MIL OSI Translation. Region: Germany / Deutschland –
Source: CDU CSU
Mister President! Dear Colleagues! In the course of this debate the question has been discussed: are we still in crisis? Do we even have an emergency situation that makes these consequences for the federal budget necessary? I think that when you look reality in the eye, there can be no doubt at all: We have come through well so far; but we are far from over the mountain.
(Dr. Gesine Lötzsch [DIE LINKE]: That’s right!)
Of course, if we compare the current situation with that in March, we find: Fortunately, daycare centers are open again, schools are open, shops are open, restaurants are open, the borders are open again, we have again regular session weeks in the German Bundestag. All of this sometimes leads us to smell something like normal, to believe that it could be normal by now. But if you look at the numbers, if you look at the development, if you look at the worries about autumn, if you look around Europe and especially if you see the number of deaths worldwide, then there can be no doubt about it: we must continue to be careful. We must continue to act consistently. We must not be negligent because it is about human life.
Dr. Gauland, to put it so openly and clearly, I was embarrassed when you set off the corona deaths against other deaths. I find it unworthy
(Applause from the CDU / CSU, the SPD, the FDP, the LEFT and the BÜNDNIS 90 / DIE GRÜNEN)
because it is about health, about the people who live among us, about all of us.
But it is also about finances – and with it the budget debate. If we imagine that the number of cases went up again and we had to shut down public life again so that the income would collapse even more and the expenditure would be even higher, then at some point we would be at a point where we had to say: can we can no longer afford it financially. – We have reacted strongly and continue to react strongly, but our options are limited. That is one of the reasons why we must now remain cautious and consistent.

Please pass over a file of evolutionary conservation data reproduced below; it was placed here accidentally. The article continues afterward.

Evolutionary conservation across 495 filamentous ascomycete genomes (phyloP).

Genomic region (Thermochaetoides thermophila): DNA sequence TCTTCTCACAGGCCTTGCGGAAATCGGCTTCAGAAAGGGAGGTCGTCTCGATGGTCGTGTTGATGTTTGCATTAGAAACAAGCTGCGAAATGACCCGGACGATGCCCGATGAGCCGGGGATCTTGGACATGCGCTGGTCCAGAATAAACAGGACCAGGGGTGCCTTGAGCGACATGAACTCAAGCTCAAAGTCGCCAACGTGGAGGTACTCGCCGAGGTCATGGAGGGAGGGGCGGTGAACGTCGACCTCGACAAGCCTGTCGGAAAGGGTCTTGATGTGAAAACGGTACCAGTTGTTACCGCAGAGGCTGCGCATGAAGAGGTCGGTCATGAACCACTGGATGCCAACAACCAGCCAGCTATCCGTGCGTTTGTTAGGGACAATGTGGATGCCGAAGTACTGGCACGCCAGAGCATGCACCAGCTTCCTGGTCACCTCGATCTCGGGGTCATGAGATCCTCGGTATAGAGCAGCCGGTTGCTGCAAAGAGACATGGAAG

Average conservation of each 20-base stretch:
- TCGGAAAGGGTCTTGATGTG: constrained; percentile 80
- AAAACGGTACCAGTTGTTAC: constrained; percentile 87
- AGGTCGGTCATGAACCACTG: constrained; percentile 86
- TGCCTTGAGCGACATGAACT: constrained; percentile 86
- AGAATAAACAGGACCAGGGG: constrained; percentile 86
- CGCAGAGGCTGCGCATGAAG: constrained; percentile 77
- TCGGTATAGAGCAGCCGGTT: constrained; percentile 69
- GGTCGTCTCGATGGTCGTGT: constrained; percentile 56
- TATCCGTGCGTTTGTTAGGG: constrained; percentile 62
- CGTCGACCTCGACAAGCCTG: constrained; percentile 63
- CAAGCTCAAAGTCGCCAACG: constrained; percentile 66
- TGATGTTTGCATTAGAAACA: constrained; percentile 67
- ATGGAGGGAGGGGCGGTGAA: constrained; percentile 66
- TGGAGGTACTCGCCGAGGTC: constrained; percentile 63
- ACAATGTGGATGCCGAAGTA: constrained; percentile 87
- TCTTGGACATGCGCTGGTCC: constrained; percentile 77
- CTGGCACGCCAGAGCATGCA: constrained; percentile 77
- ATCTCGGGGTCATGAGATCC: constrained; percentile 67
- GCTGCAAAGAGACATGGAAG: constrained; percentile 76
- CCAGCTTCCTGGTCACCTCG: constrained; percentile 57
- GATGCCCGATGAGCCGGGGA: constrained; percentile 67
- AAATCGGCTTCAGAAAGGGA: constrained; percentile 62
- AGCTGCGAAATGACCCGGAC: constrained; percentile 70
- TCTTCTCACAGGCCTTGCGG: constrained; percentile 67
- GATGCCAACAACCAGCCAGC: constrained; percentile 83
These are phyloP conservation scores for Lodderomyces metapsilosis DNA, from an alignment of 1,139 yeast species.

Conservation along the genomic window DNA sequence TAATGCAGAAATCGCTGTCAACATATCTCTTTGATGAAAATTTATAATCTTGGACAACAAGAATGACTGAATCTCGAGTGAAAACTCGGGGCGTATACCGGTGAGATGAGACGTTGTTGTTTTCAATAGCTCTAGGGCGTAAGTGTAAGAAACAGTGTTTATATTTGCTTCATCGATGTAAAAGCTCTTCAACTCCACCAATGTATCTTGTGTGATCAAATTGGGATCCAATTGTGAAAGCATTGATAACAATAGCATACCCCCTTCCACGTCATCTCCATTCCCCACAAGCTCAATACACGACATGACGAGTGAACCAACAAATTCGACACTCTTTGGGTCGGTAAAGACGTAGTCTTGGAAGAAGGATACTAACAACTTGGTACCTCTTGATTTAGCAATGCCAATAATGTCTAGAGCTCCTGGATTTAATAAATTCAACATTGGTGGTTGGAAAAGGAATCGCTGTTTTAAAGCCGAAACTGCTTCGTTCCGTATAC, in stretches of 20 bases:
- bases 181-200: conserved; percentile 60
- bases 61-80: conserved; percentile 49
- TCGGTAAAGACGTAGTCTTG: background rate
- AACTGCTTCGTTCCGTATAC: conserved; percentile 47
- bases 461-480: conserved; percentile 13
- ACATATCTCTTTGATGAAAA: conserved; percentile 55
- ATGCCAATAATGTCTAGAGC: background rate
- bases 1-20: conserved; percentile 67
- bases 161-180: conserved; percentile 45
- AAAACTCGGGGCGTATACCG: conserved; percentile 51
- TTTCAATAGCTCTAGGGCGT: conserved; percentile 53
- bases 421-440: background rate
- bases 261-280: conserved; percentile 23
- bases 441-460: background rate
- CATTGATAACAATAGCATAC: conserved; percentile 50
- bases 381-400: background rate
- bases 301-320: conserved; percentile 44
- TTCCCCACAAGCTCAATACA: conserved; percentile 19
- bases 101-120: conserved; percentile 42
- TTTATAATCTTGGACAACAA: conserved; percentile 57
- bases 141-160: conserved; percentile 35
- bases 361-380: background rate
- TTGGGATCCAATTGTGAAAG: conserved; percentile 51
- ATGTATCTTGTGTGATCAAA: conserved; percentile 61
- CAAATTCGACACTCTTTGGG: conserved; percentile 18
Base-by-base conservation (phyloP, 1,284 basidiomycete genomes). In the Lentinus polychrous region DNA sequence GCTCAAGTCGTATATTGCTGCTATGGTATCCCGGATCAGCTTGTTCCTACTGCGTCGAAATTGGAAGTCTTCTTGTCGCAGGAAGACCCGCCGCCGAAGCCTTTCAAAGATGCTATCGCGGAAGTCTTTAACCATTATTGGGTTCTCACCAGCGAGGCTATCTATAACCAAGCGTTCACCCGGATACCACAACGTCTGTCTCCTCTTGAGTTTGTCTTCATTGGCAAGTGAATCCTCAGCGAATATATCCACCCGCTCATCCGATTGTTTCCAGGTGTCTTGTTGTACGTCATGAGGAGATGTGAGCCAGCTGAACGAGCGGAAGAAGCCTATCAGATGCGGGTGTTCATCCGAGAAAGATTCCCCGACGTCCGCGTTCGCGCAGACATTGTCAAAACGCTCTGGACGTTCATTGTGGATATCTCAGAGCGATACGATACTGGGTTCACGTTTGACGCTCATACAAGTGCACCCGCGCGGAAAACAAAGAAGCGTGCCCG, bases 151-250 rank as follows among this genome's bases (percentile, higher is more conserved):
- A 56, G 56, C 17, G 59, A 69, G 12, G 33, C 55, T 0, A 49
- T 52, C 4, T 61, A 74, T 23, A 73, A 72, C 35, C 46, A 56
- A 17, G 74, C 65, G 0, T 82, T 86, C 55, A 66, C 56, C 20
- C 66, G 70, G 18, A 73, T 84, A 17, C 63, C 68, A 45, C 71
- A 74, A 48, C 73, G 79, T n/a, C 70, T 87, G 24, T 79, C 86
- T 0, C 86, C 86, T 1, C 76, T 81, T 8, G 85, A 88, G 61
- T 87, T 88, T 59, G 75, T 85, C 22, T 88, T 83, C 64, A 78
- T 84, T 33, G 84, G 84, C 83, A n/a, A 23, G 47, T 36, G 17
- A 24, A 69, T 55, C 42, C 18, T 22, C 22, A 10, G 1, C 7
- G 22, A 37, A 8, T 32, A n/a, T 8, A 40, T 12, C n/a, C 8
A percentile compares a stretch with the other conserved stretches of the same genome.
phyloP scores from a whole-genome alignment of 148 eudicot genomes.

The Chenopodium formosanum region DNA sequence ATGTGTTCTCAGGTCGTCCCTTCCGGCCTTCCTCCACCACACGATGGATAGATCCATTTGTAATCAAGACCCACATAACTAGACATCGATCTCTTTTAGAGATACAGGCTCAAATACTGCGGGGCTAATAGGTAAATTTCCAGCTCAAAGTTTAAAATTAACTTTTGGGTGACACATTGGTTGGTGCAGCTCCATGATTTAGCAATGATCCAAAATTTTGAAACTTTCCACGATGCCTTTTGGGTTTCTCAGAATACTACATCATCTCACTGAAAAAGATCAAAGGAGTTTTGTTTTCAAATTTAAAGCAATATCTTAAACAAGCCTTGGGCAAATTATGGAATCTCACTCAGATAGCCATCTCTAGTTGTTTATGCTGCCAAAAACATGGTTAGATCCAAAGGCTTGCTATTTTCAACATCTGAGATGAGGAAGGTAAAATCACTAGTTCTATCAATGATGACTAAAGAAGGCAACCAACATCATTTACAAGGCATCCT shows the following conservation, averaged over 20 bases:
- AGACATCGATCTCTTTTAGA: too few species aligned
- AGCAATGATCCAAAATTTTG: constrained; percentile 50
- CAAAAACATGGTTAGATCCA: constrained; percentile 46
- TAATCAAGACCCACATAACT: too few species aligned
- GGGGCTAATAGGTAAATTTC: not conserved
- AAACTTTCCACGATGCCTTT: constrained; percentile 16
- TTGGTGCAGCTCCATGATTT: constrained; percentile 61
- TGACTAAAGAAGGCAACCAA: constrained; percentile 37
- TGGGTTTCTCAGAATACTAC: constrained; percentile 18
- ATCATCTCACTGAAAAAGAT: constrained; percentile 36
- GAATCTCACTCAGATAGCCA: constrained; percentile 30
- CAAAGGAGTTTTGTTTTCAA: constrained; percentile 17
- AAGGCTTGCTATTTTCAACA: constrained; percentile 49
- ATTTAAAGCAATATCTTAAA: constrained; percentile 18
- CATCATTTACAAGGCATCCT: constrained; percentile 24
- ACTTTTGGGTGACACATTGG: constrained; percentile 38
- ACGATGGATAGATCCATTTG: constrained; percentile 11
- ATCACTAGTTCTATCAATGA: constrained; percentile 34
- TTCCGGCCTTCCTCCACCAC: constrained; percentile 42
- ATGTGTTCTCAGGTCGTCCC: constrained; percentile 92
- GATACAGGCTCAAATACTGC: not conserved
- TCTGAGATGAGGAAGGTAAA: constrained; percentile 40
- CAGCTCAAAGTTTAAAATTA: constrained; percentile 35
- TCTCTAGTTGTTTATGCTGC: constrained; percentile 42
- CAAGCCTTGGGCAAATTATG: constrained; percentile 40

The Federal Minister of Finance spoke yesterday about the federal budget, including the black zero. What he said about this with a view to the past is correct. He said: We have had balanced budgets since 2014, and the solid business practices in the past now make this strong reaction possible. – That is perhaps a bit technically expressed, but it is easy to translate: Without the black zero yesterday, no oomph and no bazooka today.
(Dr. Gesine Lötzsch [DIE LINKE]: What is actually “Wumms”?)
The key to the strong response today is solid economics yesterday.
(Applause from members of the CDU / CSU)
There is also no doubt: we had the black zero before Corona, and without Corona we would have it now. But two things have come together: The income has collapsed and we have high expenditures – expenditures for employees, expenditures for the economy, expenditures for the municipalities, expenditures for the economy; We also invest in the future. Both of these lead to the fact that we now have to make use of the exemption from the debt brake once again. This also shows that the debt brake brings with it the flexibility that is necessary to react appropriately to crisis situations. But we also have to say: an exception must remain an exception, and as soon as we are out of this crisis, we have to go back to the debt brake. That has to happen in 2022.
(Applause from the CDU / CSU)
That is why I want to say to the Greens and especially to those of the left: If you say: “We are going to make an exception now, and if things go better after that, then we will continue as we are now”, then it cannot be the right path to the future.
(Steffi Lemke [BÜNDNIS 90 / DIE GRÜNEN]: None of us said that either! – Dr. Gesine Lötzsch [DIE LINKE]: “Go on as now” by no means! We need a better government!)
Incidentally, that has nothing to do with sustainability. You are now talking about a reform of the debt brake, which we passed by broad consensus because we said: we need a lever in the constitution, a brake, to prevent more and more debt from being incurred, even in good times. – That’s where you want to go now. You call it “reform of the debt brake”, in truth you want to abolish it.
(Anja Hajduk [BÜNDNIS 90 / DIE GRÜNEN]: No! – Steffi Lemke [BÜNDNIS 90 / DIE GRÜNEN]: No! Wrong! You also know that this is not true!)
You don’t want to brake, you want to accelerate when you run into debt with lead feet. This is not a way that is sustainable. When it comes to financial sustainability, you are in trouble.
(Applause from the CDU / CSU)
That cannot be done with us. For us, the following applies: Stay away from the Basic Law! For us, solid business and solid finances are a pillar of sustainability alongside the “environment” and “social” pillars.